The 20th Most Popular Person On Google Tells You How To Use It Better

Whether he knows it or not, President Trump’s signature emotional, off-the-cuff tweeting style has a particular effect on the people who read his tweets. According to a new study, highlighted by the Verge, the presence of moral-emotional language in political messaging corresponds with a much wider distribution of that message among people with similar political leanings. The researchers have a name for this process: moral contagion.

As part of their study, researchers looked at more than half a million tweets by a number of different people on a number of polarizing political issues, including gun control, LGBTQ rights, and climate change. They found that those tweets that included emotional (“fear,” “hate”) or moral (“duty,” “responsibility”) words were much more likely to go viral among the audiences they targeted than those that were more clinical, or absent of emotion. The more passionate the feeling, the more widely the tweets seemed to spread — the use of words associated with love or anger were more effective than those that used words which indicated sadness or disgust. The way in which those words are used matters, too: Trump may say “Sad!” a lot, but context suggests he rarely means it literally, instead using it to indicate outrage.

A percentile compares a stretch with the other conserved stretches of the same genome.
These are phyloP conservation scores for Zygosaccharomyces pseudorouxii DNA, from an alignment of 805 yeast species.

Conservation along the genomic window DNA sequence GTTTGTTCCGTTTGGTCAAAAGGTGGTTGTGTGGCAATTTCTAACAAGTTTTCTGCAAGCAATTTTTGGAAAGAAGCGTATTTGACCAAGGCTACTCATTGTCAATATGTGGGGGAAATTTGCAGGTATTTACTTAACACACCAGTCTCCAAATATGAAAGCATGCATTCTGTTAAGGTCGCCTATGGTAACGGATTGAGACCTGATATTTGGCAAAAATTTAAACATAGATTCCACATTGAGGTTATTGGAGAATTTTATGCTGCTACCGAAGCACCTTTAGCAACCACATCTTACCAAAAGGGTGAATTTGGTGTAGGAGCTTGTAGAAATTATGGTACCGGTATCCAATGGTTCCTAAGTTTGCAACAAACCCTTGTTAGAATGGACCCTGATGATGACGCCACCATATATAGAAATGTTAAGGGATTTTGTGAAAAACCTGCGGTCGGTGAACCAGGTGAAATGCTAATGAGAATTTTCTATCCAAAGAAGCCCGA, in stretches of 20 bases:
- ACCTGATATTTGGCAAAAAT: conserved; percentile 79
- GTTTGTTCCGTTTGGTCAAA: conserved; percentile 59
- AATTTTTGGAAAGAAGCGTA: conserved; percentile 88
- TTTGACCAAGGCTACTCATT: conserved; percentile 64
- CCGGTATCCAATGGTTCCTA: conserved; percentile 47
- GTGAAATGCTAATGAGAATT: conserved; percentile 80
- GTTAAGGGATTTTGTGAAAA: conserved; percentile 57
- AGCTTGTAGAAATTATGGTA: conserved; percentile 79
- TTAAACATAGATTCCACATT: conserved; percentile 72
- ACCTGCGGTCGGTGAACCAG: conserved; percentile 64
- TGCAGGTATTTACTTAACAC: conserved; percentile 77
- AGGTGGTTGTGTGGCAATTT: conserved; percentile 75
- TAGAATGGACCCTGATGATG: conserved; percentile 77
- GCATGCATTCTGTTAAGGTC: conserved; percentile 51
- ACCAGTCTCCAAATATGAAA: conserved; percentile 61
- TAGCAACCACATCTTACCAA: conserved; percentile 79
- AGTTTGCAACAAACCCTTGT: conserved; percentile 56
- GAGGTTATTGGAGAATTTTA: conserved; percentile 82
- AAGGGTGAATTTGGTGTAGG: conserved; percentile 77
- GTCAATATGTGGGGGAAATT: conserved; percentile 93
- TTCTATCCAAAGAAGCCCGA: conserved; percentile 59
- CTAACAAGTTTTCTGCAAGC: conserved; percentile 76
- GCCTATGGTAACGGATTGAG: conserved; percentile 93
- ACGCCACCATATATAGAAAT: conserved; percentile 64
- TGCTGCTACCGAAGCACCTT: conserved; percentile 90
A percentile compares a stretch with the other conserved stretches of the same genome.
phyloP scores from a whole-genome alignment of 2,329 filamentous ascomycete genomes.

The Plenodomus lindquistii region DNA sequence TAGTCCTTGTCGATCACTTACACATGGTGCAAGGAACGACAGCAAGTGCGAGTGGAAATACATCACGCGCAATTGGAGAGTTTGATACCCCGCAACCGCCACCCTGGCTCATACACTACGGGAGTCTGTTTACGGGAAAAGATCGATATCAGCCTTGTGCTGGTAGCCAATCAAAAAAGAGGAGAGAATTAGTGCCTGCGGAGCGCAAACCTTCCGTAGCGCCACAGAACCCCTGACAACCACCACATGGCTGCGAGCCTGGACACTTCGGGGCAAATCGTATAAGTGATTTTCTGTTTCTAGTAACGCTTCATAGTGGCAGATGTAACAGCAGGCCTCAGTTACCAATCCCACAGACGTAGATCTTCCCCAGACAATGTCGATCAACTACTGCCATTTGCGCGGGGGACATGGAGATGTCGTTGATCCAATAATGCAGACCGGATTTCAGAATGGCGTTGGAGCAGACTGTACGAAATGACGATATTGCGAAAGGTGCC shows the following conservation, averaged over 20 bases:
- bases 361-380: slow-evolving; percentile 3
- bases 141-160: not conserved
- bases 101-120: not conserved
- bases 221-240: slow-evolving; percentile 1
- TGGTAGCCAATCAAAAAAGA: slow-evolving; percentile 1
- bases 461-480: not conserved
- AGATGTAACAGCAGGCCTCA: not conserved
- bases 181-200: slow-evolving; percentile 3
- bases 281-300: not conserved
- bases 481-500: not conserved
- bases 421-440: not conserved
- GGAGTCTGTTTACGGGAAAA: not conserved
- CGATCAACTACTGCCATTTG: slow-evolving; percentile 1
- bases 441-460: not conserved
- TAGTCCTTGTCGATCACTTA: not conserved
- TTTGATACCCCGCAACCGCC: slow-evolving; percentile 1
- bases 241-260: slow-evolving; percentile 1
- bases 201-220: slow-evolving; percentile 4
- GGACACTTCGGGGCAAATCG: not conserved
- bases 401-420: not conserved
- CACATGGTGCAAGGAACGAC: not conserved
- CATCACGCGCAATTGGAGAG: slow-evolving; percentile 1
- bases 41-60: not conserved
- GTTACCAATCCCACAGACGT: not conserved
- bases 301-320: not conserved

These findings are consistent with the argument made by many political psychologists, like Drew Westen, author of the 2008 book >The Political Brain, which is, essentially, that the voters’ feelings matter. A lot. Though the extent to which feelings play a role in driving our elections might dismay those who consider themselves dispassionate critical thinkers, the growing body of evidence in this field makes it increasingly difficult to argue that facts are more important to more people than feelings. Sad!

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